The Dawn of a “New Era”
When Xi Jinping first became the leader of the Party, president of the country, and head of the Chinese military five years ago, he characterized China’s relationship with the world as the country’s “catch up and overtake phase.” At the 19th National Congress of the Communist Party of China (NCCPC — the Congress) in late October of 2017, Xi made it clear that he believes that China has now reached the “overtake phase.”
In his three-and-a-half-hour political report to the Party’s 2,300 top officials, Xi laid out a vision for China to lead the world in everything from science and technology, to modern weaponry and military might, to providing a model of economic development and governance for other countries to follow.
Xi also indicated that he plans to personally lead this effort for many years, perhaps much longer than the traditional 10-year term allocated to a leader since Deng Xiaoping. The most enduring hallmark of the 19th Congress is the addition of this sentence to the Party constitution: “Xi Jinping thought on socialism with Chinese characteristics for a new era.”
This puts Xi on equal footing with Party founder Mao Zedong and allows him to take the Party in new directions in this “new era” that is unshackled from any mistakes and limitations of the past.
Ambitious Agenda That Spans the Next Few Decades
The agenda laid out at the Party Congress is extremely ambitious and it carries many uncertainties despite the resolute certainty on display at the Congress.
Xi has promised to raise incomes, win the battle against poverty, clean up the environment, clean up the food supply, clean up corruption and improve government inefficiency while promoting “the creative evolution of traditional Chinese culture.” He has pledged to build a “beautiful China” with quality schools, world-class universities, modern hospitals and high-quality health care. He said he will “foster a political ecosystem featuring honesty and integrity” while creating a society that is “full of vitality, harmonious and orderly.”
This all tops off with the “two centenary anniversaries” of the 100th anniversary of the Party in 2021 when China will be “moderately prosperous,” and the 100th anniversary of the People’s Republic in 2049 when China will have “common prosperity for everyone” and will be a “global leader in terms of national strength and international influence.”
Xi in his work report did not specify economic growth targets, which could be viewed as an acknowledgment that his earlier promise to double the 2010 per-capita income level by 2020 has resulted in increasingly dangerous levels of debt pumped into China’s highly leveraged economy. The big question that remains is what Xi plans to do with the Party’s market-oriented economic reform agenda that has been mostly stillborn since it was laid out in the Party’s third plenum in 2013.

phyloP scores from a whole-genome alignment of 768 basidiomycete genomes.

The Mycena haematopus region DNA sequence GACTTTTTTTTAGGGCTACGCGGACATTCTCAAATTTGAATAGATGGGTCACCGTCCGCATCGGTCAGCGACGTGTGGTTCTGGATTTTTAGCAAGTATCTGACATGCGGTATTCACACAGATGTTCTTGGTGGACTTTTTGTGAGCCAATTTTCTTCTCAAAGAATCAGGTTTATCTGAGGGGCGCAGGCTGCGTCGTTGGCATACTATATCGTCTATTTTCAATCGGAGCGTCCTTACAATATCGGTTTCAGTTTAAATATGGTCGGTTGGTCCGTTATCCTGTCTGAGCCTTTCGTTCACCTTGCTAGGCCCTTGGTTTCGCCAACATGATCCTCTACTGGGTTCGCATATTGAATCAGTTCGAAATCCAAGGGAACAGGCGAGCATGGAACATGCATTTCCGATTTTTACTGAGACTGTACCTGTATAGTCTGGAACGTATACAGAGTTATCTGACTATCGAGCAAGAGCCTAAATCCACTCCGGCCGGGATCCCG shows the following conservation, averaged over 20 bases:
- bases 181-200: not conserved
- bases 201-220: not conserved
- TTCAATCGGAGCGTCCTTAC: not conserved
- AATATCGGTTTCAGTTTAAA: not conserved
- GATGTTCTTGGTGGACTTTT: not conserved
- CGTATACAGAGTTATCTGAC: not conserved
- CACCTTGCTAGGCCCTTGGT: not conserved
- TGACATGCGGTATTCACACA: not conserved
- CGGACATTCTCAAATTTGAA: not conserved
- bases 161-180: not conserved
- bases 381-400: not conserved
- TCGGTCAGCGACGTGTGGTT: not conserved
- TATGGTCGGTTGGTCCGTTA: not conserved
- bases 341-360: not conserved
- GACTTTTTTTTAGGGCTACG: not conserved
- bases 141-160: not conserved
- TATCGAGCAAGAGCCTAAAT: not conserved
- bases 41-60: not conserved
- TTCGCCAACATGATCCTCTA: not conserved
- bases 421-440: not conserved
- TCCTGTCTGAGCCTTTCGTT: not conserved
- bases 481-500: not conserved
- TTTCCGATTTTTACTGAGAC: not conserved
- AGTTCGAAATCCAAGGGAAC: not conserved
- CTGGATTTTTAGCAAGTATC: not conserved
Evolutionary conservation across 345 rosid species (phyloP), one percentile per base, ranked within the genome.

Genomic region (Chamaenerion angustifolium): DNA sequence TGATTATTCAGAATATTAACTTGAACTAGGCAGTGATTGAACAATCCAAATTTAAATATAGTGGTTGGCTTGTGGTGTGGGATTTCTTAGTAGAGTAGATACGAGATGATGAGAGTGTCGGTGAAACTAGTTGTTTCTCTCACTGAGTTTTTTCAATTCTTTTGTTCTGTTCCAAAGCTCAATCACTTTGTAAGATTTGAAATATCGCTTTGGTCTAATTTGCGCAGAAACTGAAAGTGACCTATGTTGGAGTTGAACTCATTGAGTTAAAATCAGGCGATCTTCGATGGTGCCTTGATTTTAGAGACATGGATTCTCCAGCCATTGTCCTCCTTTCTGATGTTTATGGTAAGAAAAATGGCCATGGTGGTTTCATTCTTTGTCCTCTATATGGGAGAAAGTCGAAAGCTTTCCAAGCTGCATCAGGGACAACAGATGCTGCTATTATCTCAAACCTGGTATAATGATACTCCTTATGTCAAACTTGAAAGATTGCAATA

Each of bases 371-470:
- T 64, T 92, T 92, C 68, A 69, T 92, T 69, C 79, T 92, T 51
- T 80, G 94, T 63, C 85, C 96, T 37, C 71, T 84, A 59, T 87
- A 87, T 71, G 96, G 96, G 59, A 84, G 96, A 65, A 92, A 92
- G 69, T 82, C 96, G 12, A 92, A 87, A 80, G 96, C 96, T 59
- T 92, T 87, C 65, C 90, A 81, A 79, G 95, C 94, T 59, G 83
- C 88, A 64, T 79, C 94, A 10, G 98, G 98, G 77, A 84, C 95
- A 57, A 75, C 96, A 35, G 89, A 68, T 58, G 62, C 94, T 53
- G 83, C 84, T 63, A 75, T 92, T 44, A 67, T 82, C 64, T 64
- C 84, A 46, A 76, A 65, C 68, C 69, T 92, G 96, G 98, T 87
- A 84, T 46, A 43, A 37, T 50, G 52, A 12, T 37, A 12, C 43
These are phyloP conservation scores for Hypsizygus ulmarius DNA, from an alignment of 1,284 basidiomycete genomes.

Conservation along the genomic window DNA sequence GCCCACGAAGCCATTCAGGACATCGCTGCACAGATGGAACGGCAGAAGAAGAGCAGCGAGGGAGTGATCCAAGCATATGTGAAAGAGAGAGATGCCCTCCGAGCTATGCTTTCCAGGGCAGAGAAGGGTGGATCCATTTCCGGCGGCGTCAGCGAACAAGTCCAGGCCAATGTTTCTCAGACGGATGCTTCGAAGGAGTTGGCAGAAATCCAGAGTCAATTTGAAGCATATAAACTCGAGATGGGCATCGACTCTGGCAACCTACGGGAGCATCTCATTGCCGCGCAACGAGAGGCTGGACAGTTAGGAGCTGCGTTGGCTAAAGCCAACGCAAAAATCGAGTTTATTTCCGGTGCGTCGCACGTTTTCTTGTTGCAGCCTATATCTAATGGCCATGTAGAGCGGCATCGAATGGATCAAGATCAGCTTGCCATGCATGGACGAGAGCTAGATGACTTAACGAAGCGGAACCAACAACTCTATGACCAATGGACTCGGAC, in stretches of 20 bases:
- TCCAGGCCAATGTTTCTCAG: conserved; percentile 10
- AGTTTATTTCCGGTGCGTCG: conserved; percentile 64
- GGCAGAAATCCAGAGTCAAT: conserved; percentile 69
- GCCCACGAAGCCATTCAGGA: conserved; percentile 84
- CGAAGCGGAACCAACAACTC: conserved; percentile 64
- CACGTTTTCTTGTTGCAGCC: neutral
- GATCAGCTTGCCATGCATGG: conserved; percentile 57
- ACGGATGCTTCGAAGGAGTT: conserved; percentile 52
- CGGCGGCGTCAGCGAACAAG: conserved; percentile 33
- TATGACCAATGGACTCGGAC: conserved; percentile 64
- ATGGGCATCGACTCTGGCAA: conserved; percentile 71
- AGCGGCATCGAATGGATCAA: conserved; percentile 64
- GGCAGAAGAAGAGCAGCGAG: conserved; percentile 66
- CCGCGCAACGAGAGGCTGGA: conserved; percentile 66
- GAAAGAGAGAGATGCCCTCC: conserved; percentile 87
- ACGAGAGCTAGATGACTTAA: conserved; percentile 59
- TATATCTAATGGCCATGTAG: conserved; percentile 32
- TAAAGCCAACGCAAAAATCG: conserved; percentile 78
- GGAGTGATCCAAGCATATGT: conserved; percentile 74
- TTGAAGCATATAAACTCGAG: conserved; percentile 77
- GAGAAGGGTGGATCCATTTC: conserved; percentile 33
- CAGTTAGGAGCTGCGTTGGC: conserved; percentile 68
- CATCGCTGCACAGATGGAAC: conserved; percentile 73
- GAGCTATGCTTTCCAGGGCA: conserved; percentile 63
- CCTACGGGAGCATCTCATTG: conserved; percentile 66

While the Party Congress rhetoric once again declared that “the market will have a decisive role,” making state-owned enterprise “stronger, bigger and better” appears to be Xi’s top priority. In the past couple of years, Xi has been pushing Party cells into foreign and private enterprises as well as strengthening Party decision making power in state-enterprises. For example, the largest state-owned enterprises listed on the Hong Kong market changed their articles of association in the past year to indicate that the Party, not the state, is to play the key role in company management.
The emphasis in Xi’s work report, as well as the language, added to the Party constitution make it clear that China is focused on technological dominance that will enable Chinese companies to lead the world in all the important technologies of the future. Xi’s signature policy of “Made in China 2025” was highlighted at the Congress as providing the blueprint for this buildup of China’s national strength and industrial prowess.
The overarching message and the prevailing attitude at the Party Congress is that China is a country that is confident about where it sits in the world and where it is headed. As this “new era” unfolds, government and enterprises around the world must keep a close watch on the opportunities and obstacles that will emerge. The Party mouthpiece Xinhua News Service summed up the Party’s view of China’s current situation by saying that “China has stood up, grown rich and become strong” and that “it is time to understand China’s path because it appears that it will continue to triumph.”
Read our comprehensive analysis (below or download a PDF) of what’s next for China in the below report, and read Jim McGregor’s profile of Xi Jinping and his heightened role as party leader and head of state.